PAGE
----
William Hamilton Reid

Anonymous, "Poetic Genius of W. H. Reid" New Lady's Magazine 3 (February 1788) 84-86.


With the warm recommendation of the poems of Della Crusca, in your ingenious paper the Lady's Librarian, I was much delighted. — But whatever tribute may be due to that elegant author, I presume, Sir, from the many excellent pieces that have enriched your pleasing miscellany from the pen of W. Hamilton Reid, that you will permit a few remarks, illustrative of the distinguished abilities of that truly eccentric character. Taste alone, Sir, is too often mistaken for genius; genteel habits of life, reading, and an ordinary capacity, may produce a writer merely elegant; but all these without the inventive faculty, a proper use of personification and glowing imagery, will fall very far short of that standard of excellence to which it is plain this poet of nature, without assistance of art, very rapidly arrived to. Versatility is another eminent trait of poetic excellence; and from the variety of subjects occupied by Dryden, some French critics have placed him at the head of English poetry. A very amiable young lady, Sir, who had preserved all that Reid has published in the fugitive prints, has satisfied me that he has a much greater variety than even the most eminent of those who lately, from similar situations, have been raised to independence. The design of his writings, Sir, is equally laudable with the execution of them; nothing low, trivial, or indelicate. — He seems to want nothing but culture, and an extension of reading, &c. to arrive at a pitch of high excellence. He is, however, full of sense, nervous, and, considering his situation, surprisingly harmonious. Whatever partiality may be imputed to me, Sir, I think the beautiful, I may say sublime, description of Morn, Noon, &c. &c. in your Magazine for May last, by this writer, will alone justify more than I have asserted. His personification of the Genius of Morning, I must say, I have never seen equalled; but the action of the Genius is what I particularly allude to; — he is represented as painting the orient—

What vivid tints of sky-empurpled gold
O'er cloud-topt hills and waving woods he throws!
Whilst vales and lawns, that various scenes unfold,
In smiles confess him "bright'ning as he goes."

But perhaps, Sir, upon the whole, a state of refinement may be most inimical to the burning powers of unlettered genius. It is rightly observed in the English Review for January 1788, that Cowley, Waller, Gay, and some parts of Dryden, are now frequently exceeded in the newspaper; and how far our poet's effusions have contributed to this observation, I leave others to determine. It may be, then, unfortunate for Reid, that his taste is similar with that of the old school, viz. all the fire and animation of Spencer, the father of English poetry, and of Milton in his lesser works. Pope, Goldsmith, Johnson, &c. &c. form a very different order in poetry; these are all harmony and elegance, and being mostly concerned about the drapery of their verses, seldom or never rise to that sublimity and grandeur that is so eminent in the first class, or the old school. Goldsmith, Sir, you know, was a professed enemy to lyrical composition; and Johnson's critiques on the odes of Gray disgrace his memory. And I presume, Sir, that nothing supports the character of the poetry of the Wartons and the Rev. Mr. Mason more than their rank in life, as it is evident that the old school, to which they belong, is not upon the whole the prevailing taste of the day. It was with the greatest satisfaction, Sir, and credit to your urbanity, that from a notice in your Magazine for December last, I understood that Reid's poems were publishing by subscription — I hastened with a friend to contribute to so desirable an undertaking. A respectable silversmith (where subscriptions are received by the author) near Smithfield, and for whom the author has worked nine years, gave us such a character of the man as gratified our expectations; but we were sorry to find, that a laborious business did not furnish him with employ for above three fourths of the year: and that though his list of subscribers was dignified with the name of R. B. Sheridan, and others of consequence and credit, yet that the number is a present too small to afford that return his labours deserve. In all probability, Sir, a series of uneasy circumstances may have given such an amiably plaintive turn to some of his elegiac strains. — There is something so inexpressibly pathetic in the following stanzas, that they must of necessity powerfully affect a reader of true taste. — Perhaps, as they have not appeared in your much-read miscellany, they may not be ungrateful to your fair readers.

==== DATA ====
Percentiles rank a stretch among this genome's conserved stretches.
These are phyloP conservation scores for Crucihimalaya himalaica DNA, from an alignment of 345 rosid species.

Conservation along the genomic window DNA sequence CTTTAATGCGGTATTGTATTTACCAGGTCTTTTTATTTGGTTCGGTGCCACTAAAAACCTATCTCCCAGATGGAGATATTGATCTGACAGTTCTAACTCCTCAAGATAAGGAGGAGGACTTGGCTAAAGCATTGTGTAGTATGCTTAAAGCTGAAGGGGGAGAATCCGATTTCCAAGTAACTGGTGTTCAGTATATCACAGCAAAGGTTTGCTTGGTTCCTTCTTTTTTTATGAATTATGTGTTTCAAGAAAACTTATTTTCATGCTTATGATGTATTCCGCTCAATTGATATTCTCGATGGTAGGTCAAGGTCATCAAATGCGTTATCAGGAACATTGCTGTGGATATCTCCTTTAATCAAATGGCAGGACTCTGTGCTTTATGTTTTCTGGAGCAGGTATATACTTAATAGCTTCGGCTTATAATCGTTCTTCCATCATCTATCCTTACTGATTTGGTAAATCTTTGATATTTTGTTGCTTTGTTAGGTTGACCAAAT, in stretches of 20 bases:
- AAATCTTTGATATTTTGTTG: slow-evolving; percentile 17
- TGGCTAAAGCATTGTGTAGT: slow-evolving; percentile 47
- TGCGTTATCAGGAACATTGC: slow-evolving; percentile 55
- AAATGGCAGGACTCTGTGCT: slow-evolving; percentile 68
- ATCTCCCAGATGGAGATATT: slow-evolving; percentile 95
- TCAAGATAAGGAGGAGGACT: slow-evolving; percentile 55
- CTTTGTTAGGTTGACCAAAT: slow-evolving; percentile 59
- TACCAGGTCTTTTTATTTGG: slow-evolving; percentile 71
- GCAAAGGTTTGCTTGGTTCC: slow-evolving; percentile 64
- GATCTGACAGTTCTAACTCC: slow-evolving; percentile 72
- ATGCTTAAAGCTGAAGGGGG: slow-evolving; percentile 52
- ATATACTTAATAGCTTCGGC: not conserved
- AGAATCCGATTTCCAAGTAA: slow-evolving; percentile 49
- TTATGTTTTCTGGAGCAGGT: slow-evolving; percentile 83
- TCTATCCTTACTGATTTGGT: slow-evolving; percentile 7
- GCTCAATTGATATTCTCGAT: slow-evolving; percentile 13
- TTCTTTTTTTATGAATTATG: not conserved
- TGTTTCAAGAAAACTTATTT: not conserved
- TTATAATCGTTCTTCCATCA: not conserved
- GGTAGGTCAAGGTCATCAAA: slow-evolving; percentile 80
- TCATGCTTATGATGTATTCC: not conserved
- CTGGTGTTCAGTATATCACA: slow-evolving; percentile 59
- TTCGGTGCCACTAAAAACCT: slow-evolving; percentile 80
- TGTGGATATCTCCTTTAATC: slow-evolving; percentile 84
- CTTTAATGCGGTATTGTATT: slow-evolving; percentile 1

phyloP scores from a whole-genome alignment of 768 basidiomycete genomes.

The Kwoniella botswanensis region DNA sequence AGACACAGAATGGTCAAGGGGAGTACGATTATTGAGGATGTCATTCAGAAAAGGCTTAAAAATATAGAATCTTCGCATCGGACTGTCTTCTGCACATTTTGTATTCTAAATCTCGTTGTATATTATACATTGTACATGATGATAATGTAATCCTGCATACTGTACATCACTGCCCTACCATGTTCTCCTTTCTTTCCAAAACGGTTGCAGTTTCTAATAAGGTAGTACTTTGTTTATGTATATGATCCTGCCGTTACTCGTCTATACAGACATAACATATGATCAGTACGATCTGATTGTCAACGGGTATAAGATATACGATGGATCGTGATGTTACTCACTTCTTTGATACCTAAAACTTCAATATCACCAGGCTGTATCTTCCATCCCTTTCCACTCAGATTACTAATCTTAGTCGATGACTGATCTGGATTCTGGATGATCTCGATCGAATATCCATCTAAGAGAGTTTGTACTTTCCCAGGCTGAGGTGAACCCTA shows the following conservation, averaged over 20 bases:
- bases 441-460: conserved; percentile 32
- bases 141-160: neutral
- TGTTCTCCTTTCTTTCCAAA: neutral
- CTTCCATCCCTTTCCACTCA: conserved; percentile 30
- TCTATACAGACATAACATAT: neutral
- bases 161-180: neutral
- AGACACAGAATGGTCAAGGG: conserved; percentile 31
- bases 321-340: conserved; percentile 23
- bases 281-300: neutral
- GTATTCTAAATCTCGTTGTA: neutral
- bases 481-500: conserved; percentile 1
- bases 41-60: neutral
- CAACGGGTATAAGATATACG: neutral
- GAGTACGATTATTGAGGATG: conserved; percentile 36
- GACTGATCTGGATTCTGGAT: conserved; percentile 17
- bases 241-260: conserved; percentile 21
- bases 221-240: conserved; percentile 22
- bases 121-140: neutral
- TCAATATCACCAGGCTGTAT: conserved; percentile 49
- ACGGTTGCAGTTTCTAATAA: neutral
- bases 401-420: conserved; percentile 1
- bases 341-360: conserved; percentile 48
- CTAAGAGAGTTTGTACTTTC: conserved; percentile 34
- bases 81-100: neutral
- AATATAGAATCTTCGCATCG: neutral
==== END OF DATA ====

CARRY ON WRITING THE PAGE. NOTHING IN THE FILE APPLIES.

Ah me! How oft in summer's bridal bloom,
From Flora's hand I've deck'd my faded brow,
And breath'd soft slumbers in the lap of noon,
Indulging dreams that leave me still in woe.

And visions wild, of fair poetic meed,
While danc'd the wood-nymphs to my warbled strains:
But fancy faints, and hopes illusive bleed,
For rigid Eurus sweeps the desart plains,

Instead of music, now a murm'ring sound
Is heard, the trees and leafless groves among;
No sportive echoes wanton all around,
Each stream despondent seems to glide along.

My shell untun'd, but mocks the sawllow's tongue,
The chatt'ring crane, or widow'd turtle's voice—
Adieu — my harp on mournful willows hung,
Is mute, till Phoebus bids the world rejoice.
W. H. R.

Now, Sir, not doubting but that an enlightened public, upon better acquaintance with this natural poet, (which can only be by seeing his effusions in a collected state) will supply every defect, I am, Sir,

Your constant Reader, and an Admirer of Genius.

Clapton, Feb. 6, 1788.